To look at the Sidereus Newgrange simply on its own merits as a watch, you would see a 44mm watch in polished stainless steel, with a wide bezel that surrounds a dark, blue-grey dial. Twelve luminous dot hour markers, semi-stencilled hour and minute hands, a moonphase indicator in the six o’clock position, and the most immediately standout feature, a bright orange second hand that matches the five-armed star logo.
Pick it up and you’ll notice the scalloped, sharply curved lugs – actually part of a monobloc caseback – screw-down crown, sapphire caseback (through which, a Sellita SW-280 calibre) and if you’re in a really attentive frame of mind, the fact that it has a custom designed Sidereus buckle rather than an off-the-shelf number.
That would probably be about where the process would end. It’s a handsome watch in a pretty straightforward sense, vaguely modern in appearance but in all the important ways, a traditional watch.
To fully understand the Newgrange, and all the design choices that have gone into it, you have to understand where it comes from. That sounds like the kind of thing marketeers always say, but I’ll be honest, it really does matter here.
Sidereus – the name is Latin for star – is the project of Bryan Leech and Martin Marley, two product designers from Ireland. Both have more than 35 years’ experience as designers, working for everyone from tech firms to interiors, financial services to overseas development programmes, and since 1994 Leech has lectured at the Institute of Technology in Carlow.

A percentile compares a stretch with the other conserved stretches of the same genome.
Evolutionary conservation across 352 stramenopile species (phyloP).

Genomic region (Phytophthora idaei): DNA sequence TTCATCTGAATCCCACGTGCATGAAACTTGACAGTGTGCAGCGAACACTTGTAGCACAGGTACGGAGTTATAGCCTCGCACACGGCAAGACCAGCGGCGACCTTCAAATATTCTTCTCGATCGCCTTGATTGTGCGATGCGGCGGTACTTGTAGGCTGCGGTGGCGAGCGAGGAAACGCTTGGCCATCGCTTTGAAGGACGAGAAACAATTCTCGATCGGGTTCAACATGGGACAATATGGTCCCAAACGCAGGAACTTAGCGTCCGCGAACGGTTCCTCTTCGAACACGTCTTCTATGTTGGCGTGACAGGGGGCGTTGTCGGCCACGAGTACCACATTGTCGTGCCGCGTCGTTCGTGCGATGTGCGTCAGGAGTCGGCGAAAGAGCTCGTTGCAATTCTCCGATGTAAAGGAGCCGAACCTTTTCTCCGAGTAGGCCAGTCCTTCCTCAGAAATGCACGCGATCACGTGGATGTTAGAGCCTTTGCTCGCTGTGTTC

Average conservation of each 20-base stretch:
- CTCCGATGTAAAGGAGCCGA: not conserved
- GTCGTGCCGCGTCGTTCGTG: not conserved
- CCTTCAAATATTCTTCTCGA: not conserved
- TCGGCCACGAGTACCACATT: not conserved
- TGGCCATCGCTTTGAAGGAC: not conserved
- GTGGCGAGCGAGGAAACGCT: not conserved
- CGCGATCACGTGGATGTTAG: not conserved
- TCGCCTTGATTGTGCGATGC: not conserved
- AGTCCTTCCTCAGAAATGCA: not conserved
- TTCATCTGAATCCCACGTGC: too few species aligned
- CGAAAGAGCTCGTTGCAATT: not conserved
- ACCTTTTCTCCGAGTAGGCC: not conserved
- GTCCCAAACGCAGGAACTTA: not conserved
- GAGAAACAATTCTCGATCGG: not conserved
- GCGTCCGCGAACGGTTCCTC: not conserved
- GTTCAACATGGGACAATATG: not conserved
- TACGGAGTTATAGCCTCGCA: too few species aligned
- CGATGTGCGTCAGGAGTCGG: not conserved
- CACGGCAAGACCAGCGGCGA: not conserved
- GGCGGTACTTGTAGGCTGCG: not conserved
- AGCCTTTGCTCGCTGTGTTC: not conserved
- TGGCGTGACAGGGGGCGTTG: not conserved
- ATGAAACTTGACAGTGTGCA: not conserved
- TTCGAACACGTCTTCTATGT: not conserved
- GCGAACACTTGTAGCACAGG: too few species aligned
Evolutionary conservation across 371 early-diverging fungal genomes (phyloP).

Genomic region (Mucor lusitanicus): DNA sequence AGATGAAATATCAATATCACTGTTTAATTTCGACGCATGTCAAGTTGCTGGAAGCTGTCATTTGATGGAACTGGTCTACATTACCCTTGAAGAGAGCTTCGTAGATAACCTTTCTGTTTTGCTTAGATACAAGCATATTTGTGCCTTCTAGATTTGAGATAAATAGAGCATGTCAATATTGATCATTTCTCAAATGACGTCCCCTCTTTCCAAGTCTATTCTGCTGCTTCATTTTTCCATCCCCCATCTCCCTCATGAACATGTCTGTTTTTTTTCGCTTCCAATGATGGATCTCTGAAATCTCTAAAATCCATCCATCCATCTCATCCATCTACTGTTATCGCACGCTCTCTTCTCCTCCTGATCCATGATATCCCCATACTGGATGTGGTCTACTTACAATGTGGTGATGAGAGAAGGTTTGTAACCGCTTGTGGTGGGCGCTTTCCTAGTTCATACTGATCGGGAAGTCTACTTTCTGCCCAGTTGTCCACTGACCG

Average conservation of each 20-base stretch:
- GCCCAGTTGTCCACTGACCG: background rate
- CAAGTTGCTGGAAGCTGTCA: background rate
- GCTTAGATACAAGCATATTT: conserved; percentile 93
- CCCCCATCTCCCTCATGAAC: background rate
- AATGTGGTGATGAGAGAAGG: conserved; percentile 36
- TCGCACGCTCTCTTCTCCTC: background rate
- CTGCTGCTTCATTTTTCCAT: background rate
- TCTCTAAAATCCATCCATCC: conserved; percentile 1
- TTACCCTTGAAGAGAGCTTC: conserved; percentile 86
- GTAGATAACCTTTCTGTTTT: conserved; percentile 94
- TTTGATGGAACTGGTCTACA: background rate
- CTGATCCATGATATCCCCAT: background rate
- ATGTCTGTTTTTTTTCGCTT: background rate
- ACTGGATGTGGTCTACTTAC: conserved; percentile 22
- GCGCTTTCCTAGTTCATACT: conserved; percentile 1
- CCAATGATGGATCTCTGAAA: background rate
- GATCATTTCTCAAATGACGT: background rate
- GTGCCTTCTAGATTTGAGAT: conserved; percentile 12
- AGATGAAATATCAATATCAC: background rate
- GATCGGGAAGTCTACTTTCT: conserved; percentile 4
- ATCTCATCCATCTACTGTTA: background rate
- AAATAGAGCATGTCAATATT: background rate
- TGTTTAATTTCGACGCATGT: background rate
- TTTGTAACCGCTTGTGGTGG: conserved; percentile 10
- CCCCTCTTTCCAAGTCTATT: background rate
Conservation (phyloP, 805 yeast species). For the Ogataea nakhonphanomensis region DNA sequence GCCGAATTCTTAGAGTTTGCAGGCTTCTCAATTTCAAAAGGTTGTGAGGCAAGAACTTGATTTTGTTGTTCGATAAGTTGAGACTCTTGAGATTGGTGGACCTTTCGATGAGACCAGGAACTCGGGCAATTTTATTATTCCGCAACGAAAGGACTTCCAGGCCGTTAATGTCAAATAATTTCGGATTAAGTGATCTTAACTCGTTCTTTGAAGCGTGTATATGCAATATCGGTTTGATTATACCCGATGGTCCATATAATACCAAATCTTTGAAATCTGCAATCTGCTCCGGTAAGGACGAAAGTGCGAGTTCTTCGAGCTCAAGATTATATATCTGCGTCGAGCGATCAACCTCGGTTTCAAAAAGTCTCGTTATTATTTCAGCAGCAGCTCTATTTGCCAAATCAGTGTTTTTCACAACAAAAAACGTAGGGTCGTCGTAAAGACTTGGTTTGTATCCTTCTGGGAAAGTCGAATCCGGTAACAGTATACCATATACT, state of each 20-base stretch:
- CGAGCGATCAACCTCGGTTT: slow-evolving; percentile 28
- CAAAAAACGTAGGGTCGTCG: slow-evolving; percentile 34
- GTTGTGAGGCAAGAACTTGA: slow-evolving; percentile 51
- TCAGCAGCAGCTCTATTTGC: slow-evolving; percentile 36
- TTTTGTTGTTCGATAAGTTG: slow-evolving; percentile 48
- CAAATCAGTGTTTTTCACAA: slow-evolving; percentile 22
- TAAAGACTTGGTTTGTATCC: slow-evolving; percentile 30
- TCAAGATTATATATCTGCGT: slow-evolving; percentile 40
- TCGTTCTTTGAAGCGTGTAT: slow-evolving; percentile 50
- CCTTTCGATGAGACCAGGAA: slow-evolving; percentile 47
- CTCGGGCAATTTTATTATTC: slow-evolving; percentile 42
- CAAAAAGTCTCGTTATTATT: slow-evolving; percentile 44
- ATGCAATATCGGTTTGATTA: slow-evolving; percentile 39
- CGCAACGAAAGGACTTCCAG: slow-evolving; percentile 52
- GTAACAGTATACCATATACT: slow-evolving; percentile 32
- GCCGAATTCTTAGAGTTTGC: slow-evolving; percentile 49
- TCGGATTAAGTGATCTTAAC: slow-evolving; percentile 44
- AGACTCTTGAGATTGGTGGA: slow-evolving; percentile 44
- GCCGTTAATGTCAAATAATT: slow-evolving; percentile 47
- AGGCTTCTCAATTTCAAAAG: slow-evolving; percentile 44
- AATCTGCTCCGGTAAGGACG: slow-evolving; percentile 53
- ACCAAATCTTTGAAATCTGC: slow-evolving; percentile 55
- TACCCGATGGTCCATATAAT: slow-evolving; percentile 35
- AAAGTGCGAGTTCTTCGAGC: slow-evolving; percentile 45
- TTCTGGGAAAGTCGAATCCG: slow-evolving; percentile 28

A 2014 talk at SalonQP, entitled “Horology: A child of Astronomy”, delivered by the Fondation de la Haute Horlogerie’s in-house historian Gregory Gardinetti, was the spark that turned a personal interest in watches into a professional one. As Leech tells it, “One of the first images shown during this talk was a photo of Newgrange, the Neolithic monument that marks the sidereal year; the time taken for the sun to return to the same position in the sky when observed from Earth. Gardinetti proposed that Newgrange should be considered one of the oldest ‘timepieces’ in the world.
On my return to Ireland I set about developing a brief to design a watch honouring our Neolithic ancestors’ contribution to the science of horology and, in doing so, I hoped to celebrate the very origins of horology and the marking of time in Ireland for over 5,000 years."
Leech finished his design in 2015, and was encouraged to put it into production by Giles Ellis of Schofield – who saw it at an exhibition curated by Leech and Marley. In March 2019 the production ready watches were launched. They have been designed, named and decorated in a very specific homage to Ireland’s Brú na Bóinne prehistoric tombs, of which Newgrange is the largest and best-known – often claimed as Ireland’s greatest national monument. Older than Stonehenge and far more complex, Newgrange is five miles from Drogheda, on the north side of the river Boyne. The other two tombs are Knowth and Dowth, each with their own significance and character – as a result, Sidereus’s three models are named Newgrange, Knowth and Dowth. Knowth and Dowth watches are produced in time-only versions, while Newgrange is offered as a time-only or moonphase design. As you can already see, it’s the moonphase version of Newgrange that we’ve been spending some time with.